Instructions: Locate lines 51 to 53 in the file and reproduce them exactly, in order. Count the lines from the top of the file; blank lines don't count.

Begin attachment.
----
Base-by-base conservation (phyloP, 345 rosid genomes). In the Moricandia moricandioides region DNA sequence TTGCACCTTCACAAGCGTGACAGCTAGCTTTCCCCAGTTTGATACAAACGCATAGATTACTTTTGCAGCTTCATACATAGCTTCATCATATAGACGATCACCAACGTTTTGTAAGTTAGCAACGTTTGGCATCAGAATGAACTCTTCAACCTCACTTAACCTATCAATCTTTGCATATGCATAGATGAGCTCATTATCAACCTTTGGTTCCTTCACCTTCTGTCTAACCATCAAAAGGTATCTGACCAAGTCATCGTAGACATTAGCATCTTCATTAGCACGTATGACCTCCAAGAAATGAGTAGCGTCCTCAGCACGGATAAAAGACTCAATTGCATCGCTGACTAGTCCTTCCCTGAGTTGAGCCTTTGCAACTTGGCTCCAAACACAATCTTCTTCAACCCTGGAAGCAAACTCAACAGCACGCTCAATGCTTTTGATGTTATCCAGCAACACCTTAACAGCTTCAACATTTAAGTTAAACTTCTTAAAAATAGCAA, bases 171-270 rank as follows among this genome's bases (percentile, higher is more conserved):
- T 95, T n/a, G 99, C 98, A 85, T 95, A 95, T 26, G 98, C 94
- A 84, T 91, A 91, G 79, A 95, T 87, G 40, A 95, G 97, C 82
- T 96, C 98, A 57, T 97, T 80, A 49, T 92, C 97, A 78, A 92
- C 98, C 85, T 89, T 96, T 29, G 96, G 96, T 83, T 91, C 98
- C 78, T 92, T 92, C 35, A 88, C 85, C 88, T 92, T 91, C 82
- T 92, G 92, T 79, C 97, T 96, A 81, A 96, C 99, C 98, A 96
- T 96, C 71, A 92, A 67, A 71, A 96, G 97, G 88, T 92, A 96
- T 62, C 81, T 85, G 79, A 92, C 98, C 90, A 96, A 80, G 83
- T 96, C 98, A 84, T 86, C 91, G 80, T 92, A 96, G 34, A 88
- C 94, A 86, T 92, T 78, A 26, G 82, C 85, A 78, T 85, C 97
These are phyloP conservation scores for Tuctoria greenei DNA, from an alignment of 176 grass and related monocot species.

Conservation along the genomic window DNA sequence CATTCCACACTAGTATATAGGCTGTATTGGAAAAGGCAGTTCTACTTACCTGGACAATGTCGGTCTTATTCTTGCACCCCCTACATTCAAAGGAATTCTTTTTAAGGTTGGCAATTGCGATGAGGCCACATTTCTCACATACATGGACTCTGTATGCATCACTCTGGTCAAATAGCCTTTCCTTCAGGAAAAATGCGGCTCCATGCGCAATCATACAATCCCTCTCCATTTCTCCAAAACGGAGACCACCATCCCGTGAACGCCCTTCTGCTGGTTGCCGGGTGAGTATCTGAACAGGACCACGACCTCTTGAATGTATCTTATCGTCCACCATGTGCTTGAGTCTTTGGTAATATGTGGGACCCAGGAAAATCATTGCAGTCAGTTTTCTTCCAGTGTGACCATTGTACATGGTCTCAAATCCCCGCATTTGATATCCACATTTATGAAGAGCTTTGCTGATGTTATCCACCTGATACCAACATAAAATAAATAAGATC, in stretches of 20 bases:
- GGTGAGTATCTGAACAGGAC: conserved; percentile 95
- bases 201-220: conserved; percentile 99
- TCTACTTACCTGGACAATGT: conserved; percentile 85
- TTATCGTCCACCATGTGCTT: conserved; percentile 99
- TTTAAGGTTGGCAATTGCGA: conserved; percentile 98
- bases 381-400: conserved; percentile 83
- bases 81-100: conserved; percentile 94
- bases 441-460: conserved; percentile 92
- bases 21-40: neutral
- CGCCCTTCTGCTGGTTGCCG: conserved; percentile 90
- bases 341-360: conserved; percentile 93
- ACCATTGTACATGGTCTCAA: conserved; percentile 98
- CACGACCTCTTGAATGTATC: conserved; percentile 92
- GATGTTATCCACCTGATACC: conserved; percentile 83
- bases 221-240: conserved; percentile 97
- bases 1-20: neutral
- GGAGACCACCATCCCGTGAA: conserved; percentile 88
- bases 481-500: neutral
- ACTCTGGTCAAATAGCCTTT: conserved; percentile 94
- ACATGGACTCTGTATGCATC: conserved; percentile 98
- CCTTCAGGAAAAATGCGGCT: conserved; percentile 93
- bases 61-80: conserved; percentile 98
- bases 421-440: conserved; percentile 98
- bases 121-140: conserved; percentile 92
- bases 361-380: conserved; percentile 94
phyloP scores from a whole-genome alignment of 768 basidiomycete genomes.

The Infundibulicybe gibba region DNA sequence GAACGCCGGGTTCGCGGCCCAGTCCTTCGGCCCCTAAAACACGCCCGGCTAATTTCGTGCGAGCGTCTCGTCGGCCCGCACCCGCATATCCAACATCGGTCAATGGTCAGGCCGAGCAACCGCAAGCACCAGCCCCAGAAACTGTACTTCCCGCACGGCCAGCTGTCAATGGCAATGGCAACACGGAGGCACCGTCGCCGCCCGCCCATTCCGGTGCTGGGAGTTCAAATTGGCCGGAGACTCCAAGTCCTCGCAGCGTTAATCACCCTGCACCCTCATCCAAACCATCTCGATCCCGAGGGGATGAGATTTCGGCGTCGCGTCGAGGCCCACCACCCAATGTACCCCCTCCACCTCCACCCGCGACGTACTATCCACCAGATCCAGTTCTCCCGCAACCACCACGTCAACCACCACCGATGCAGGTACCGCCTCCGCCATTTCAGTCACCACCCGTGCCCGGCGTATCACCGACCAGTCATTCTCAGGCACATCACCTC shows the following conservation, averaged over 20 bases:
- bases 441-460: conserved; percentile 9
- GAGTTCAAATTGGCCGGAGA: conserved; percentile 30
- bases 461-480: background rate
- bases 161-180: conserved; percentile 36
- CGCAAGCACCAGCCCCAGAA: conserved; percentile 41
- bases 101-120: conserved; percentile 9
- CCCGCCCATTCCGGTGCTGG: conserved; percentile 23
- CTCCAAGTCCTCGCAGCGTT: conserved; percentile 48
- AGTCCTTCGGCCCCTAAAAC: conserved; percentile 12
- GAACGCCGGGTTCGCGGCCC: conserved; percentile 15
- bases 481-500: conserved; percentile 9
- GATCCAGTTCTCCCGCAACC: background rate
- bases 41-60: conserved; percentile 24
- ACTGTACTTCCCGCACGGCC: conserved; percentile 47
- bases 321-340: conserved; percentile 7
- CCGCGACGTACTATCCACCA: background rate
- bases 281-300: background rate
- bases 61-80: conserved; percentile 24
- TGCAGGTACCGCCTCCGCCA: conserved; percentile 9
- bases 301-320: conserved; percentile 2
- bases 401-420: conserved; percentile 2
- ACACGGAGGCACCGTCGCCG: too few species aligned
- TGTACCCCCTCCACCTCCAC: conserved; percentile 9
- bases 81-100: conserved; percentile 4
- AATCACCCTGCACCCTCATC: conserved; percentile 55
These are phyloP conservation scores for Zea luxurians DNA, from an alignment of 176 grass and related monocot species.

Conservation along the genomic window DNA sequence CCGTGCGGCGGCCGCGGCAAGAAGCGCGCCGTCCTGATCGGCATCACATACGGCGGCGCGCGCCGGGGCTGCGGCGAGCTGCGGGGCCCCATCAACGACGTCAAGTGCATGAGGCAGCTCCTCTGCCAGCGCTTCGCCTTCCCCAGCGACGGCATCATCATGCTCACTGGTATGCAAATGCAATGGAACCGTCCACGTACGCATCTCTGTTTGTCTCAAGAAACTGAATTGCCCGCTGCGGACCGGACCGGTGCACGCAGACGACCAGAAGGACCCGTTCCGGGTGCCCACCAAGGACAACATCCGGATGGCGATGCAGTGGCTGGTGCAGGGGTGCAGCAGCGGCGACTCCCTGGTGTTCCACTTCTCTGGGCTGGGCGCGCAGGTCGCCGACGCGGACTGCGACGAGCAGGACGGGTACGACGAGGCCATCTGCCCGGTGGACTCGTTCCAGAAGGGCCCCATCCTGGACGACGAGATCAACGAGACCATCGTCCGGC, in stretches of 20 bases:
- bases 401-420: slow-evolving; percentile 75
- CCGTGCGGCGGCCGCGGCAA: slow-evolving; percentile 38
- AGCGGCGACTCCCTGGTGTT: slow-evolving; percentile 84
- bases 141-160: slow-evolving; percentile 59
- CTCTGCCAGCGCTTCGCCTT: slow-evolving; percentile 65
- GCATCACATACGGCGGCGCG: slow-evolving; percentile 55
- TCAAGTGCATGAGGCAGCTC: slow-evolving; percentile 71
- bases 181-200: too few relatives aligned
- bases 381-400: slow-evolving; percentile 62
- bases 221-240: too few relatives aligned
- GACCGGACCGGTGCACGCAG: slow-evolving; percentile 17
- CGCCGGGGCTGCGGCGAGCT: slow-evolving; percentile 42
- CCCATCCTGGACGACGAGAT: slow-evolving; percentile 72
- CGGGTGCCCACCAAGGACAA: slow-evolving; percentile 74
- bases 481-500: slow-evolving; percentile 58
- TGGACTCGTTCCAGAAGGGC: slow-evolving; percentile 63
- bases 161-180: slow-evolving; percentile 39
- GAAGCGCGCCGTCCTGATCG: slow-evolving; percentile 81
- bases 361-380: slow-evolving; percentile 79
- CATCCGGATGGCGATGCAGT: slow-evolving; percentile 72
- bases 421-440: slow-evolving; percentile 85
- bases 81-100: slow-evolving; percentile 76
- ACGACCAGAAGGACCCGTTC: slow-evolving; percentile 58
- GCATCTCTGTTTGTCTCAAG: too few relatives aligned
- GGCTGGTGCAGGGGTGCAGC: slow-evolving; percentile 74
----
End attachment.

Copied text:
- bases 481-500: conserved; percentile 9
- GATCCAGTTCTCCCGCAACC: background rate
- bases 41-60: conserved; percentile 24